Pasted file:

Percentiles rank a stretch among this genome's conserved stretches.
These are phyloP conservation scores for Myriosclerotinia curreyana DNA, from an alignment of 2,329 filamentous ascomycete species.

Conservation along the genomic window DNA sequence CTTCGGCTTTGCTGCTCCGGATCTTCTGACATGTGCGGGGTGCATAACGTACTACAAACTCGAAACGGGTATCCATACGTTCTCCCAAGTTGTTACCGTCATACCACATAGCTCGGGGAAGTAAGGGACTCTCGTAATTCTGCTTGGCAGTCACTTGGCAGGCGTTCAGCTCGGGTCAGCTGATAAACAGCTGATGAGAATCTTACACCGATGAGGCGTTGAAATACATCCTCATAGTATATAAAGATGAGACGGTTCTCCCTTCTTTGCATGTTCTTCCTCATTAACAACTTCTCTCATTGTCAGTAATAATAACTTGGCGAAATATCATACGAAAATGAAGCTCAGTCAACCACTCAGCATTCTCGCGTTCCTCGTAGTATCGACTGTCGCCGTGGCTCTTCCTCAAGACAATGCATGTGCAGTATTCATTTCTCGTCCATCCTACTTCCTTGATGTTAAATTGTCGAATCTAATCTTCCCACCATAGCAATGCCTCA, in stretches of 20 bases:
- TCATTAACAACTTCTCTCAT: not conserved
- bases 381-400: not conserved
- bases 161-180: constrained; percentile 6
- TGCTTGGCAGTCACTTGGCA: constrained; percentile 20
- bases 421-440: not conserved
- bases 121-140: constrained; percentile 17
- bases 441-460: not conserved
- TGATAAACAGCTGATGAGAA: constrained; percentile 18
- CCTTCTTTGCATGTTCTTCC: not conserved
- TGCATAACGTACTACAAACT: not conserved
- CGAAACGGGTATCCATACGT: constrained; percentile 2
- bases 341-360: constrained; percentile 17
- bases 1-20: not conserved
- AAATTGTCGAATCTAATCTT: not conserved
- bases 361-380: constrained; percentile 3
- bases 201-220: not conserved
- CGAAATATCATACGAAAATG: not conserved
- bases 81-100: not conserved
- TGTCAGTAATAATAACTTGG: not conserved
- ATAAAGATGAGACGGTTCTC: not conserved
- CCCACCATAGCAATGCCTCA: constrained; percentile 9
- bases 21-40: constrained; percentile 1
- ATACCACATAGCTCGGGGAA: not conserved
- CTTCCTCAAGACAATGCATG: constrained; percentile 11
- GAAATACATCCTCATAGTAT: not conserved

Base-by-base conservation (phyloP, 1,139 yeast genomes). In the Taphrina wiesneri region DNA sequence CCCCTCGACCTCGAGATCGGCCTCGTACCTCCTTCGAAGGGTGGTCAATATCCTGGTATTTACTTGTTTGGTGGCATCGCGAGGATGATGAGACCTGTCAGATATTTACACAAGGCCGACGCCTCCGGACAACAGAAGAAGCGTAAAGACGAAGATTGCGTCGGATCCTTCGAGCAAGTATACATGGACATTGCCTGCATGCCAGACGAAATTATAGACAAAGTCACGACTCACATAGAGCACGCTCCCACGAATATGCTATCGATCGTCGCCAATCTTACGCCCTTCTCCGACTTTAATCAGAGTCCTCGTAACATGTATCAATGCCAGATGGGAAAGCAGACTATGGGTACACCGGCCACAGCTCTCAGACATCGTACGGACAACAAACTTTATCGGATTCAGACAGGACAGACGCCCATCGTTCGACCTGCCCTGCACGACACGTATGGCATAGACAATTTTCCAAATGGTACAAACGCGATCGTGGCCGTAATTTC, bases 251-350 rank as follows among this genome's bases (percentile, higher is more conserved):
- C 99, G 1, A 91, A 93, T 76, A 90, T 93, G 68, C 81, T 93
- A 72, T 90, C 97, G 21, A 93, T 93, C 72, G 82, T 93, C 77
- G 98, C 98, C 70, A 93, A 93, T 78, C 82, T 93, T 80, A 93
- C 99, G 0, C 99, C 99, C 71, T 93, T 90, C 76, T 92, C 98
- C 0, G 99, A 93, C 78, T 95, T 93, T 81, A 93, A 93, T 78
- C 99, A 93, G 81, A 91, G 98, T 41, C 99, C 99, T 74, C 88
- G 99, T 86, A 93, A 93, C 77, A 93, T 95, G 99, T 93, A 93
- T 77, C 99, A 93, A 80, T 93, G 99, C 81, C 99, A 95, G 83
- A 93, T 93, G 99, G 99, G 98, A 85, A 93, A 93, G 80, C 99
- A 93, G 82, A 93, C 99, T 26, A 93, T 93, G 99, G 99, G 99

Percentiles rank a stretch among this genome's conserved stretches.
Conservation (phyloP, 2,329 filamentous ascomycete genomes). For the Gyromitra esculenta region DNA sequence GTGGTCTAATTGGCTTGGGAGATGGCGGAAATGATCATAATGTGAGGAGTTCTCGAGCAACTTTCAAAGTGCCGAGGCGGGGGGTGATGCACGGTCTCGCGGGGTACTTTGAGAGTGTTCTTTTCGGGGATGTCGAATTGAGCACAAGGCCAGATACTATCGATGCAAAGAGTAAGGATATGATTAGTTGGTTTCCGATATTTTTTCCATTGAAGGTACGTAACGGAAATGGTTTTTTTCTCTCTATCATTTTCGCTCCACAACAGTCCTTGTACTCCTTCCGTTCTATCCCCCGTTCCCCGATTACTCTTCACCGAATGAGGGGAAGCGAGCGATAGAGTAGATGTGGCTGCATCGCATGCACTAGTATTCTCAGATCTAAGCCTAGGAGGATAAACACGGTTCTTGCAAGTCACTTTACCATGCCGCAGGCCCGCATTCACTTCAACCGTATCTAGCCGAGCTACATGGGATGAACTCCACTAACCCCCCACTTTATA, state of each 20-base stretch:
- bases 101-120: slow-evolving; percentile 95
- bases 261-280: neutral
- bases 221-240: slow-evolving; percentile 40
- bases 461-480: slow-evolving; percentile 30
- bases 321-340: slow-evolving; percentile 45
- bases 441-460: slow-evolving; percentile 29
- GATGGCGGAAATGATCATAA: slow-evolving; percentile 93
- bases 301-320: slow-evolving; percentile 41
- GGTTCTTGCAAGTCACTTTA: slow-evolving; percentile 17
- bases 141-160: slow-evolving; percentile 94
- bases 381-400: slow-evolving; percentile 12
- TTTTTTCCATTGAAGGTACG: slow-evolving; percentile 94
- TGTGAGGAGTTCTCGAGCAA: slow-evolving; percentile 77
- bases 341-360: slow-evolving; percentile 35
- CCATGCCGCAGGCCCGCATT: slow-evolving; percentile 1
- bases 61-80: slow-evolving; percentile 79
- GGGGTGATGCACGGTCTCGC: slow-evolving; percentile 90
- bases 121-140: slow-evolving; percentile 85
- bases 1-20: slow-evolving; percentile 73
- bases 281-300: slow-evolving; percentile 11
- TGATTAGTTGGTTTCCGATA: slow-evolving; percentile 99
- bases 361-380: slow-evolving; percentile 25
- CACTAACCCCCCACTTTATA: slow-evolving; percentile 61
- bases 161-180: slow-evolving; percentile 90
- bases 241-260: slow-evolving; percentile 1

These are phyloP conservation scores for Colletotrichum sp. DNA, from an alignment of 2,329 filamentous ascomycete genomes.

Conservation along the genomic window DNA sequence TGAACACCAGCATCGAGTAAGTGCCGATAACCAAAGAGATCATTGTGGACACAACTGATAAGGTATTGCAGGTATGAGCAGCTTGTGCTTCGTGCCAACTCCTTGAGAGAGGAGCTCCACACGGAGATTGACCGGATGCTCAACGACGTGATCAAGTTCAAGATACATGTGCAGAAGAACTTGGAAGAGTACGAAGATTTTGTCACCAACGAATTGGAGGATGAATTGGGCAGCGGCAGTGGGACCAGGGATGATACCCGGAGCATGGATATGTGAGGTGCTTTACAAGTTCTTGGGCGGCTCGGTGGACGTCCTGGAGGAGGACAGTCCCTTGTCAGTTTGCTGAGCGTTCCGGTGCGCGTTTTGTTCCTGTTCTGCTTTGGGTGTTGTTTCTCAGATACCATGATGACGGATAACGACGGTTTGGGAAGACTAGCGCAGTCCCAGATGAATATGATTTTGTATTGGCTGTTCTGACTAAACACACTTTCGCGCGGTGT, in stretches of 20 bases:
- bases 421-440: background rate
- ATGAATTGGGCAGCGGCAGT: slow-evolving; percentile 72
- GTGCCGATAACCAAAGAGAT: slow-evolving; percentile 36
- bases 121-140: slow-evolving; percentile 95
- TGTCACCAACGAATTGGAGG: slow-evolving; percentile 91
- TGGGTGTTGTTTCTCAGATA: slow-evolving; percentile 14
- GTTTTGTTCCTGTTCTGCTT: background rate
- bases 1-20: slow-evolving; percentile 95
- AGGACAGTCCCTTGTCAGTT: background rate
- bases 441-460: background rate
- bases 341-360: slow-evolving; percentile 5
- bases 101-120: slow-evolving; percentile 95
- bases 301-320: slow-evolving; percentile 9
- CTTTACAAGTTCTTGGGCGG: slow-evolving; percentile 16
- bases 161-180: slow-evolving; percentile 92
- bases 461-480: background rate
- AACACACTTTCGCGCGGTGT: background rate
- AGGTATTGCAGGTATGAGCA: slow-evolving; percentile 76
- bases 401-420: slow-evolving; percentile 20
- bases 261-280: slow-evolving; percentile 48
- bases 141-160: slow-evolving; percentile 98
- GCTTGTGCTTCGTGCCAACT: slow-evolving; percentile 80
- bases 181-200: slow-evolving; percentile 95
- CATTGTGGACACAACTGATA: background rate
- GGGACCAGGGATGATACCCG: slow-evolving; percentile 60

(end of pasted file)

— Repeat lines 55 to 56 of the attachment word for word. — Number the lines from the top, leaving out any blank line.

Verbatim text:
- bases 341-360: slow-evolving; percentile 35
- CCATGCCGCAGGCCCGCATT: slow-evolving; percentile 1